He cannot recall precisely what led him to this situation but, in truth, he doubts that it matters. His last clear memory involves languishing in a period without cases of any consequence, without any thrill of disguise or mischief. There were, at his disposal, a number of compounds sent to him by Mycroft with the stern note, "Entertain yourself. I will not post your bail again and I will most certainly not find you a new flat mate" but he found little to no interest in them after a few hours of tinkering. The letters calling for help, dutifully placed on his desk by Doctor John Watson each morning, provided mysteries so utterly devoid of real intrigue that even Lestrade and his pack of imbeciles could have solved them without trouble. After two weeks, he'd sprawled himself on the floor and his final memory before the fog set in, involved him prodding a long-suffering bulldog in his soft underbelly.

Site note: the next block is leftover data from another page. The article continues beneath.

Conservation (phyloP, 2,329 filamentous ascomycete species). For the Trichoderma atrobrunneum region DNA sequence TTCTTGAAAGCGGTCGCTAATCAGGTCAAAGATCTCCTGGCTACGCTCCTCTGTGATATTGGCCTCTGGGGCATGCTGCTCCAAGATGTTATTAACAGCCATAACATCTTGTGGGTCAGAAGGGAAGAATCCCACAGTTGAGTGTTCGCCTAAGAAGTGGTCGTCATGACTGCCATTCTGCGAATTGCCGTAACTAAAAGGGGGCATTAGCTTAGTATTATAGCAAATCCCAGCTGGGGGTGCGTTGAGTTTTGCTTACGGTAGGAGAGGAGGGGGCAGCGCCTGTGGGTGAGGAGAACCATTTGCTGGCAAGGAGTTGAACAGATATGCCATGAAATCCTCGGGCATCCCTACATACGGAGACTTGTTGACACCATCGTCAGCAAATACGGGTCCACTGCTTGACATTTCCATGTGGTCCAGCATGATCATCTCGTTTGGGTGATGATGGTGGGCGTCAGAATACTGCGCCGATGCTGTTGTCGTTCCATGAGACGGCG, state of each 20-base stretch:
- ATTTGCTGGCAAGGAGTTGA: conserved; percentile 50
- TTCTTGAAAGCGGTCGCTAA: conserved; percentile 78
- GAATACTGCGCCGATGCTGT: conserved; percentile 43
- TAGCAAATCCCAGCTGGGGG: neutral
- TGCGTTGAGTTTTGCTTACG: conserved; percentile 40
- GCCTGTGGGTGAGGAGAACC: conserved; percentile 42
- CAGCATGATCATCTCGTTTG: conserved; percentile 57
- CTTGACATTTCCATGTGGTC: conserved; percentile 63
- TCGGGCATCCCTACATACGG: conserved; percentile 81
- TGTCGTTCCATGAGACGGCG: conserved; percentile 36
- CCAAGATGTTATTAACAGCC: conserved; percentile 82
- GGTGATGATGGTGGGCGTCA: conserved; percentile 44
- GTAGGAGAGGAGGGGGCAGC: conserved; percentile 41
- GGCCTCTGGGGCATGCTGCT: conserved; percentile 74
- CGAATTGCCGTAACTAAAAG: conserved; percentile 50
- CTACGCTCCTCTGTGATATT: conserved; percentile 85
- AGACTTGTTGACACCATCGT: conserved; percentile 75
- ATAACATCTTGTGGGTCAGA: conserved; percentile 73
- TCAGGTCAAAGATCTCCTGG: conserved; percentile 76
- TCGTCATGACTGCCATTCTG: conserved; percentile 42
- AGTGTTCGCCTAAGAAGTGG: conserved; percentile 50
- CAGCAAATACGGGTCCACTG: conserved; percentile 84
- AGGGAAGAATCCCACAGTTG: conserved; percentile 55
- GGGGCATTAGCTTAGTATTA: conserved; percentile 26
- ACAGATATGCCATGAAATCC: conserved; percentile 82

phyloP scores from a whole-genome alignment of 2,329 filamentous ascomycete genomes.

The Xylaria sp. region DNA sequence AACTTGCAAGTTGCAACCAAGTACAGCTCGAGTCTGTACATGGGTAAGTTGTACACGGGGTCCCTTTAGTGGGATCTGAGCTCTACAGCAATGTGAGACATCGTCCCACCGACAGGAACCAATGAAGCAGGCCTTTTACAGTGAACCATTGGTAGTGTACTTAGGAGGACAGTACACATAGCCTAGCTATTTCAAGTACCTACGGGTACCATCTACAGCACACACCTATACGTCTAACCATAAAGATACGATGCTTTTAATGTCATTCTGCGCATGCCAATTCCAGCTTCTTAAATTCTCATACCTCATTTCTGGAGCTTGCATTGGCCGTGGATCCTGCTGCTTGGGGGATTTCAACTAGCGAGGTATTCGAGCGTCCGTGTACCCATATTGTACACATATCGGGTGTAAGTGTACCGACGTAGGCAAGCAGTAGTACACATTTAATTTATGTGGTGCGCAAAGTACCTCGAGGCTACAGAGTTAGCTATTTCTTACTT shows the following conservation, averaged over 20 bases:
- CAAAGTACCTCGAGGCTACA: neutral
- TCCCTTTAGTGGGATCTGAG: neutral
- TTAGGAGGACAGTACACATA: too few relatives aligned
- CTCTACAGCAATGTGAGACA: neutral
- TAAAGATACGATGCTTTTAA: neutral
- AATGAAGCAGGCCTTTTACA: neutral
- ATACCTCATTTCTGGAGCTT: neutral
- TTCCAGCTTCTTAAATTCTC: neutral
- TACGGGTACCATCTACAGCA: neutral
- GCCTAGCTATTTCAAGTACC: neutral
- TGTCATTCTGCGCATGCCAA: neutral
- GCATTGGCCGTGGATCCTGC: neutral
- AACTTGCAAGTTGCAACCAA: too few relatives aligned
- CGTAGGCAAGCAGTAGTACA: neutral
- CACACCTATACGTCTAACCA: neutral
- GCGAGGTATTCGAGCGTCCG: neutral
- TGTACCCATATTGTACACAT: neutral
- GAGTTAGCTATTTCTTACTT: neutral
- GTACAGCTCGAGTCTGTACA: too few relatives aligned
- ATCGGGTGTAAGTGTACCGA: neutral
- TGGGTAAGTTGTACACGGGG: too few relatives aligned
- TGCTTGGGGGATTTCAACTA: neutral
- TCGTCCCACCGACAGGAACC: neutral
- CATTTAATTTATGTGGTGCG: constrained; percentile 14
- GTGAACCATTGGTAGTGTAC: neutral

"Oh, to be you, Gladstone," he muttered. "And to have no worries whatsoever."
It merely confirms that he probably, against the advice of his brother, landlady, and fellow lodger, consumed one (or several) of the drugs from his personal stash and, possibly, one (or several) of the drugs from Watson's bag. After all, the man left it so conveniently in their sitting room, perched on his neat and tidy desk, practically begging to be investigated. He often went to it, even when his greatest joy and hell (his own brilliant mind) was in a peaceful state, simply to deduce what on earth the doctor did on his wanderings about town. Flecks of dusts, minuscule splotches of blood, the unusual fiber or hair; all of it painted a picture of this man he shared quarters with (but rarely spoke to) just as much as a tired expression and worn, leather shoes.